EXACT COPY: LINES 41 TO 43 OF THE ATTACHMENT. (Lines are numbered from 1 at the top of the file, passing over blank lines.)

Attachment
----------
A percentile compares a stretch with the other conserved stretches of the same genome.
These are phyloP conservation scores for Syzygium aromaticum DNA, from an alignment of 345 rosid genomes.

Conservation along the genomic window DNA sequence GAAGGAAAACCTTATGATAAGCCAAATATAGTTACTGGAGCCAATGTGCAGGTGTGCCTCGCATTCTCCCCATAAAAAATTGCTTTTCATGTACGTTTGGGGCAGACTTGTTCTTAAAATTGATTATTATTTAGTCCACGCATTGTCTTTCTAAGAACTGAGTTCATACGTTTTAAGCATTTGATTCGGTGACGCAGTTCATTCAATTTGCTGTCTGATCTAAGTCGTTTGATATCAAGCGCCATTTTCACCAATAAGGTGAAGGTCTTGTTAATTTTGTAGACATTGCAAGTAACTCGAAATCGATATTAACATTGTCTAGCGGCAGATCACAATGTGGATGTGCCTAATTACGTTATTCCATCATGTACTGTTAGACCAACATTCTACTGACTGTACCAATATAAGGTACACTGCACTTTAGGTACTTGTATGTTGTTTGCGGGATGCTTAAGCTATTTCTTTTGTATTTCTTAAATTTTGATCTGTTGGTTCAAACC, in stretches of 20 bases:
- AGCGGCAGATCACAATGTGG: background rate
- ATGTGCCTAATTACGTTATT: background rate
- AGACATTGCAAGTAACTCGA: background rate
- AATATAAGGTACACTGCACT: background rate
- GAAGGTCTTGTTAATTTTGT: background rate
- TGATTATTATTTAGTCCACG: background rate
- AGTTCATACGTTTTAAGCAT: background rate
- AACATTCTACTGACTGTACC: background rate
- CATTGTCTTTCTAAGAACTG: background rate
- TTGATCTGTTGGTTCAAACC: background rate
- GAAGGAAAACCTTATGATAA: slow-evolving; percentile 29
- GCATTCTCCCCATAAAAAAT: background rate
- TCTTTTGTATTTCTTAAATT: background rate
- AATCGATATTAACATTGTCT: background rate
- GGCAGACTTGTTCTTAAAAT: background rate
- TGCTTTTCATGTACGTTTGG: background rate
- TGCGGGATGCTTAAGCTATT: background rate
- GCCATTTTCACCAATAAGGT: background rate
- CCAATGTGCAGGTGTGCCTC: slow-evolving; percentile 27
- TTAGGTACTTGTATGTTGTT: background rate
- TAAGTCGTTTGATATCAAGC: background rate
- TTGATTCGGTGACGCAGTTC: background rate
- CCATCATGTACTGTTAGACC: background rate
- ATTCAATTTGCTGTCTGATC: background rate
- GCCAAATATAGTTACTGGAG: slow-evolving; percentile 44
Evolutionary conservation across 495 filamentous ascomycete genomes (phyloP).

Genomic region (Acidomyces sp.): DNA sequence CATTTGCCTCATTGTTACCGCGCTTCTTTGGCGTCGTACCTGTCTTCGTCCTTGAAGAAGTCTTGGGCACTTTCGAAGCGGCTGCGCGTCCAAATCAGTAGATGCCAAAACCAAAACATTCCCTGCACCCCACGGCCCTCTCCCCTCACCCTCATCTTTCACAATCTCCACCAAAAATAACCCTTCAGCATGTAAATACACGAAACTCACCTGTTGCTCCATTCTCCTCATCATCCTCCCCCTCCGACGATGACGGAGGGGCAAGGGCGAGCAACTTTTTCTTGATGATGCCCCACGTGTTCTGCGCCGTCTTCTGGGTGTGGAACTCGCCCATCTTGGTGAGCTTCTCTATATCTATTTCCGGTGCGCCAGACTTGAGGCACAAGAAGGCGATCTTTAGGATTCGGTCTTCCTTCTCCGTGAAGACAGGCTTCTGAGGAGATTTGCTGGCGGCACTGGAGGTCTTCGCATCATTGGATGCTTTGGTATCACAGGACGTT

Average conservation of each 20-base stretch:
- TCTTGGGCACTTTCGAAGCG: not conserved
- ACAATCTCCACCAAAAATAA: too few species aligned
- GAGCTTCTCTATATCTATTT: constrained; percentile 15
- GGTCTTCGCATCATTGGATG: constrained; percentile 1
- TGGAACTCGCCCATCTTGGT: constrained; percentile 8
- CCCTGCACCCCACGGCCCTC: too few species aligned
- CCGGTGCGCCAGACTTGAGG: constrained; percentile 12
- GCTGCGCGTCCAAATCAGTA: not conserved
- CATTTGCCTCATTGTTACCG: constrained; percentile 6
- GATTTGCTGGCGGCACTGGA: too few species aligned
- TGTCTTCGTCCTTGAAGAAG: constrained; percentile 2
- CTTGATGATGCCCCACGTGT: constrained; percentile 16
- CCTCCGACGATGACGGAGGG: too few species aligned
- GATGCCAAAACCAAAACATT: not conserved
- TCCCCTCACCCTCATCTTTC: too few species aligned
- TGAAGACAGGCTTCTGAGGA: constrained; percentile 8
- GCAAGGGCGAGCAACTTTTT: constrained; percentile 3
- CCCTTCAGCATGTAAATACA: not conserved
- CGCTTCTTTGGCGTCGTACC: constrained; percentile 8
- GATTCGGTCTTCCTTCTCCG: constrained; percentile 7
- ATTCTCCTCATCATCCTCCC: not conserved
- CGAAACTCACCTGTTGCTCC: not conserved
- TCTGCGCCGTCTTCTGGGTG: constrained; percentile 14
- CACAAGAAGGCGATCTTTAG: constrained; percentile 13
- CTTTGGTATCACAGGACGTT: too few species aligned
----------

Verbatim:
- GATTTGCTGGCGGCACTGGA: too few species aligned
- TGTCTTCGTCCTTGAAGAAG: constrained; percentile 2
- CTTGATGATGCCCCACGTGT: constrained; percentile 16